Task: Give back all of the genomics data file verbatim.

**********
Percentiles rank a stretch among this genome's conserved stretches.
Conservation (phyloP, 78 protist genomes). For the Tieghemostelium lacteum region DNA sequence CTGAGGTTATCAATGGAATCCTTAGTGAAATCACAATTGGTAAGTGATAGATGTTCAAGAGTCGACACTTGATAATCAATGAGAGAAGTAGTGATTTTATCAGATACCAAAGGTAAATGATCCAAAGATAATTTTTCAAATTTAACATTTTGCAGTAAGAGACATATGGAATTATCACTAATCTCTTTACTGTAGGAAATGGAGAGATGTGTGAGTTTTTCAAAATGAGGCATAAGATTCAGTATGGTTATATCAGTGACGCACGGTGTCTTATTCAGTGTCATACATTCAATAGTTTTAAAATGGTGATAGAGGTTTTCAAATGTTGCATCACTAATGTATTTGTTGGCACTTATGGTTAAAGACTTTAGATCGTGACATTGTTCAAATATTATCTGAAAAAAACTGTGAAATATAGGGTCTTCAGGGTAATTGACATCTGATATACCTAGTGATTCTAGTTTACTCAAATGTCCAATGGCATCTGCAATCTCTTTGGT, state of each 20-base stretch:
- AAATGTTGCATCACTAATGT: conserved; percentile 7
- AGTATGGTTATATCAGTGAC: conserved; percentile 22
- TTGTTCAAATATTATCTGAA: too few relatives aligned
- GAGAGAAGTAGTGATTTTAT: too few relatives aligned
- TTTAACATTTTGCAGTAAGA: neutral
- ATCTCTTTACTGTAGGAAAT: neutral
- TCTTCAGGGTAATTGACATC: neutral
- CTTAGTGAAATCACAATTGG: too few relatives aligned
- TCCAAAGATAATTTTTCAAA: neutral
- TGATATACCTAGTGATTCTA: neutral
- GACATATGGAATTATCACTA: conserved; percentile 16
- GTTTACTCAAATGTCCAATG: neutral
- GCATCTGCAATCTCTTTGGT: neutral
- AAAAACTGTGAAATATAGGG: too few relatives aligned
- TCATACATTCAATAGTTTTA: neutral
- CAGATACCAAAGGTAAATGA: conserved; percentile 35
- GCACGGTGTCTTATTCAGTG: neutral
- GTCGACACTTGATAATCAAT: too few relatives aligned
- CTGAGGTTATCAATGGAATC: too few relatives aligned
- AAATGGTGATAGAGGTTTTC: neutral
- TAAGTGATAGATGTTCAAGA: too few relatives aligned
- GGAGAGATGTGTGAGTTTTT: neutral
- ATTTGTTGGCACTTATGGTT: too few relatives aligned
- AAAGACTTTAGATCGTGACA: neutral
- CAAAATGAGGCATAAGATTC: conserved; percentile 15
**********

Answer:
Percentiles rank a stretch among this genome's conserved stretches.
Conservation (phyloP, 78 protist genomes). For the Tieghemostelium lacteum region DNA sequence CTGAGGTTATCAATGGAATCCTTAGTGAAATCACAATTGGTAAGTGATAGATGTTCAAGAGTCGACACTTGATAATCAATGAGAGAAGTAGTGATTTTATCAGATACCAAAGGTAAATGATCCAAAGATAATTTTTCAAATTTAACATTTTGCAGTAAGAGACATATGGAATTATCACTAATCTCTTTACTGTAGGAAATGGAGAGATGTGTGAGTTTTTCAAAATGAGGCATAAGATTCAGTATGGTTATATCAGTGACGCACGGTGTCTTATTCAGTGTCATACATTCAATAGTTTTAAAATGGTGATAGAGGTTTTCAAATGTTGCATCACTAATGTATTTGTTGGCACTTATGGTTAAAGACTTTAGATCGTGACATTGTTCAAATATTATCTGAAAAAAACTGTGAAATATAGGGTCTTCAGGGTAATTGACATCTGATATACCTAGTGATTCTAGTTTACTCAAATGTCCAATGGCATCTGCAATCTCTTTGGT, state of each 20-base stretch:
- AAATGTTGCATCACTAATGT: conserved; percentile 7
- AGTATGGTTATATCAGTGAC: conserved; percentile 22
- TTGTTCAAATATTATCTGAA: too few relatives aligned
- GAGAGAAGTAGTGATTTTAT: too few relatives aligned
- TTTAACATTTTGCAGTAAGA: neutral
- ATCTCTTTACTGTAGGAAAT: neutral
- TCTTCAGGGTAATTGACATC: neutral
- CTTAGTGAAATCACAATTGG: too few relatives aligned
- TCCAAAGATAATTTTTCAAA: neutral
- TGATATACCTAGTGATTCTA: neutral
- GACATATGGAATTATCACTA: conserved; percentile 16
- GTTTACTCAAATGTCCAATG: neutral
- GCATCTGCAATCTCTTTGGT: neutral
- AAAAACTGTGAAATATAGGG: too few relatives aligned
- TCATACATTCAATAGTTTTA: neutral
- CAGATACCAAAGGTAAATGA: conserved; percentile 35
- GCACGGTGTCTTATTCAGTG: neutral
- GTCGACACTTGATAATCAAT: too few relatives aligned
- CTGAGGTTATCAATGGAATC: too few relatives aligned
- AAATGGTGATAGAGGTTTTC: neutral
- TAAGTGATAGATGTTCAAGA: too few relatives aligned
- GGAGAGATGTGTGAGTTTTT: neutral
- ATTTGTTGGCACTTATGGTT: too few relatives aligned
- AAAGACTTTAGATCGTGACA: neutral
- CAAAATGAGGCATAAGATTC: conserved; percentile 15